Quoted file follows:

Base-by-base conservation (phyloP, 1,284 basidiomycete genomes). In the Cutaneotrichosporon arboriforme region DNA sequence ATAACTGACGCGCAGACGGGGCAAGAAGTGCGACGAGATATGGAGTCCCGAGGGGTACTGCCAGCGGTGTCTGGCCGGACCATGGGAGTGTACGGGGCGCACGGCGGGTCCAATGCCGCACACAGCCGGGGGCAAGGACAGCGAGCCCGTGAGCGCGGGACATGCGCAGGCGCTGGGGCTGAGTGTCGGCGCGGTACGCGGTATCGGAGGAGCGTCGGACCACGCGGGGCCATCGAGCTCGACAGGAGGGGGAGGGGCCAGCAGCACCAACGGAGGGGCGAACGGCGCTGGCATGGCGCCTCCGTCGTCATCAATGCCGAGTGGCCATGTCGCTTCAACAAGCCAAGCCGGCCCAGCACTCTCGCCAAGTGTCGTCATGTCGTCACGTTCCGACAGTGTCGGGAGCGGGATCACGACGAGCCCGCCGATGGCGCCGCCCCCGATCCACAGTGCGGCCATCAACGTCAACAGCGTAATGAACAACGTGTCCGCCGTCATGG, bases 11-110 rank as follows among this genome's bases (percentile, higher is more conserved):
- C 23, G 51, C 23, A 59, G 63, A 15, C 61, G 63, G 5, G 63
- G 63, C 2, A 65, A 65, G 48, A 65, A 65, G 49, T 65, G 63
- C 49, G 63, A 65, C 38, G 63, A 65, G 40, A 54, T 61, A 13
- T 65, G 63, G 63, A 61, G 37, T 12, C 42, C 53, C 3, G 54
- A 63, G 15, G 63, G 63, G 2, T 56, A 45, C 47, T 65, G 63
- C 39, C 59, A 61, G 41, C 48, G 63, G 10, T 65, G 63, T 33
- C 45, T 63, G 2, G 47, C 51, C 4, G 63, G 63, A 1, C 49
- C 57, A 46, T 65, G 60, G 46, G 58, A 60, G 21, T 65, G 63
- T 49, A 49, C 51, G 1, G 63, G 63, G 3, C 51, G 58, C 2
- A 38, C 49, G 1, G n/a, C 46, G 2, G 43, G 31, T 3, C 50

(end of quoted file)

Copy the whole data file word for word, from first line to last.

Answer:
Base-by-base conservation (phyloP, 1,284 basidiomycete genomes). In the Cutaneotrichosporon arboriforme region DNA sequence ATAACTGACGCGCAGACGGGGCAAGAAGTGCGACGAGATATGGAGTCCCGAGGGGTACTGCCAGCGGTGTCTGGCCGGACCATGGGAGTGTACGGGGCGCACGGCGGGTCCAATGCCGCACACAGCCGGGGGCAAGGACAGCGAGCCCGTGAGCGCGGGACATGCGCAGGCGCTGGGGCTGAGTGTCGGCGCGGTACGCGGTATCGGAGGAGCGTCGGACCACGCGGGGCCATCGAGCTCGACAGGAGGGGGAGGGGCCAGCAGCACCAACGGAGGGGCGAACGGCGCTGGCATGGCGCCTCCGTCGTCATCAATGCCGAGTGGCCATGTCGCTTCAACAAGCCAAGCCGGCCCAGCACTCTCGCCAAGTGTCGTCATGTCGTCACGTTCCGACAGTGTCGGGAGCGGGATCACGACGAGCCCGCCGATGGCGCCGCCCCCGATCCACAGTGCGGCCATCAACGTCAACAGCGTAATGAACAACGTGTCCGCCGTCATGG, bases 11-110 rank as follows among this genome's bases (percentile, higher is more conserved):
- C 23, G 51, C 23, A 59, G 63, A 15, C 61, G 63, G 5, G 63
- G 63, C 2, A 65, A 65, G 48, A 65, A 65, G 49, T 65, G 63
- C 49, G 63, A 65, C 38, G 63, A 65, G 40, A 54, T 61, A 13
- T 65, G 63, G 63, A 61, G 37, T 12, C 42, C 53, C 3, G 54
- A 63, G 15, G 63, G 63, G 2, T 56, A 45, C 47, T 65, G 63
- C 39, C 59, A 61, G 41, C 48, G 63, G 10, T 65, G 63, T 33
- C 45, T 63, G 2, G 47, C 51, C 4, G 63, G 63, A 1, C 49
- C 57, A 46, T 65, G 60, G 46, G 58, A 60, G 21, T 65, G 63
- T 49, A 49, C 51, G 1, G 63, G 63, G 3, C 51, G 58, C 2
- A 38, C 49, G 1, G n/a, C 46, G 2, G 43, G 31, T 3, C 50